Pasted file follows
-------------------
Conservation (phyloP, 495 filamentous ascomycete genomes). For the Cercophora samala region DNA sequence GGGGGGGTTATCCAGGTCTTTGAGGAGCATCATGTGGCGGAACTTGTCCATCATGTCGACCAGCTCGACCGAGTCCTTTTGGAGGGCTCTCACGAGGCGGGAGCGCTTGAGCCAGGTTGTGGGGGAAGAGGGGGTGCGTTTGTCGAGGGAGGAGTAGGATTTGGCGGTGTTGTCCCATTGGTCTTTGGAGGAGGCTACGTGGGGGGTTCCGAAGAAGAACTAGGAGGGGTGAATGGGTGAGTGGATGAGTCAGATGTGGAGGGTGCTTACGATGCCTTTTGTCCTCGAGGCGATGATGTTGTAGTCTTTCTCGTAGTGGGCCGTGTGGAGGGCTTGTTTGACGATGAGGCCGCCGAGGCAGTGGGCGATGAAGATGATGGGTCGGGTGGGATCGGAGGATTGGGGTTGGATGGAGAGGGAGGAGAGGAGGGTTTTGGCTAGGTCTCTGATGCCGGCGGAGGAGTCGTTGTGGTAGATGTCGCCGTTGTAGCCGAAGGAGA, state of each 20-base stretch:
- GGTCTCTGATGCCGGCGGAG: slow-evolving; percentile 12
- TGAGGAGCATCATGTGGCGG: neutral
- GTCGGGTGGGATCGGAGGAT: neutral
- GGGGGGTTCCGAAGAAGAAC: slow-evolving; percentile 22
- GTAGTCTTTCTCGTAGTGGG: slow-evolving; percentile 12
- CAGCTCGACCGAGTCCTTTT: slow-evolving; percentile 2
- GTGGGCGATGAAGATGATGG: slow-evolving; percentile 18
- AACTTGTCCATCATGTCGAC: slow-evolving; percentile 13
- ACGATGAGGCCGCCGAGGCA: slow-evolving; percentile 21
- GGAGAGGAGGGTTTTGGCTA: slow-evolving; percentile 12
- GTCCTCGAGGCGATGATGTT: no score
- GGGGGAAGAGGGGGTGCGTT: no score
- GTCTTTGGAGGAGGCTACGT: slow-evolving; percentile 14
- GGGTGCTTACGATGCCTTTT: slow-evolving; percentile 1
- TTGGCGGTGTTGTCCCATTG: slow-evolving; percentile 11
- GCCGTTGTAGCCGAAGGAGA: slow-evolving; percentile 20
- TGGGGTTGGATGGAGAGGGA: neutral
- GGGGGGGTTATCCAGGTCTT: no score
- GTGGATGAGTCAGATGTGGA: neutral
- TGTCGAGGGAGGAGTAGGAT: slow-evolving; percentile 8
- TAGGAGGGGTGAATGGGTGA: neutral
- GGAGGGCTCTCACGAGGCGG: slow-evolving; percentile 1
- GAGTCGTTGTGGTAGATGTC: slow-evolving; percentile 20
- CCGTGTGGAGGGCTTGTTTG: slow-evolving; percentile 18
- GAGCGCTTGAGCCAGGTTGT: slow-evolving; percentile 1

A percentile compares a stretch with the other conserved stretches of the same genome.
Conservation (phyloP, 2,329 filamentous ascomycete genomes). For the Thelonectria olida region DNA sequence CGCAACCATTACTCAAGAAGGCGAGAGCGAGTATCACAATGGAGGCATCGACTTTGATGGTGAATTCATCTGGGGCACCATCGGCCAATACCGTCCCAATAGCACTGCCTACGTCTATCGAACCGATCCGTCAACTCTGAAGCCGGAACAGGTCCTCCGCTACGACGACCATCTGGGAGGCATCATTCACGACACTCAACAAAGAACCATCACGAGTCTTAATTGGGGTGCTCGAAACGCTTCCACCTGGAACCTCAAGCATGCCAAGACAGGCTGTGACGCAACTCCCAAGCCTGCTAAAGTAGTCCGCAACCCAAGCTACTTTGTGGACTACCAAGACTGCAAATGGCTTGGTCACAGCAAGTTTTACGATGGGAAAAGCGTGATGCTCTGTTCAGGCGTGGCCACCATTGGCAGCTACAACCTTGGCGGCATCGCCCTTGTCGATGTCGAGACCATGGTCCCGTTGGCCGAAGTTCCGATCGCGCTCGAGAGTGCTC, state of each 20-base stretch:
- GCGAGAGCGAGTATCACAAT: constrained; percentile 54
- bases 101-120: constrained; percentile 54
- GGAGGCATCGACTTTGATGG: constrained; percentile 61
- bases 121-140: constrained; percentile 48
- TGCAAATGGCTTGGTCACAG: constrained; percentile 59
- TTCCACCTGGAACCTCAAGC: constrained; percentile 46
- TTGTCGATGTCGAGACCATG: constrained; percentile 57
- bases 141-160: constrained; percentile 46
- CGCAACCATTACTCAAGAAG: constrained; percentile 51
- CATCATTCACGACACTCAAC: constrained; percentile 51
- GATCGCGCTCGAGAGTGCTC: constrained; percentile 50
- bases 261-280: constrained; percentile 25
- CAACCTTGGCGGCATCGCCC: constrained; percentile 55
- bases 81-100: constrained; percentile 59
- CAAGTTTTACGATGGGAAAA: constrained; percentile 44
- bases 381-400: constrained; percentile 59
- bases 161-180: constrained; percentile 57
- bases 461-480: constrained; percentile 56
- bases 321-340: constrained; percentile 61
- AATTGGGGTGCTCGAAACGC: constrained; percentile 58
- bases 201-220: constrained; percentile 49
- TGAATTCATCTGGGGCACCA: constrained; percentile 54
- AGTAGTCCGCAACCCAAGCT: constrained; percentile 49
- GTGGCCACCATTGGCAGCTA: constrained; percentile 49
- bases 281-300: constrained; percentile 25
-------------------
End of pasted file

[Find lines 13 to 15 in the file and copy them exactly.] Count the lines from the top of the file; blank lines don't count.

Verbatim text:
- GGGGGAAGAGGGGGTGCGTT: no score
- GTCTTTGGAGGAGGCTACGT: slow-evolving; percentile 14
- GGGTGCTTACGATGCCTTTT: slow-evolving; percentile 1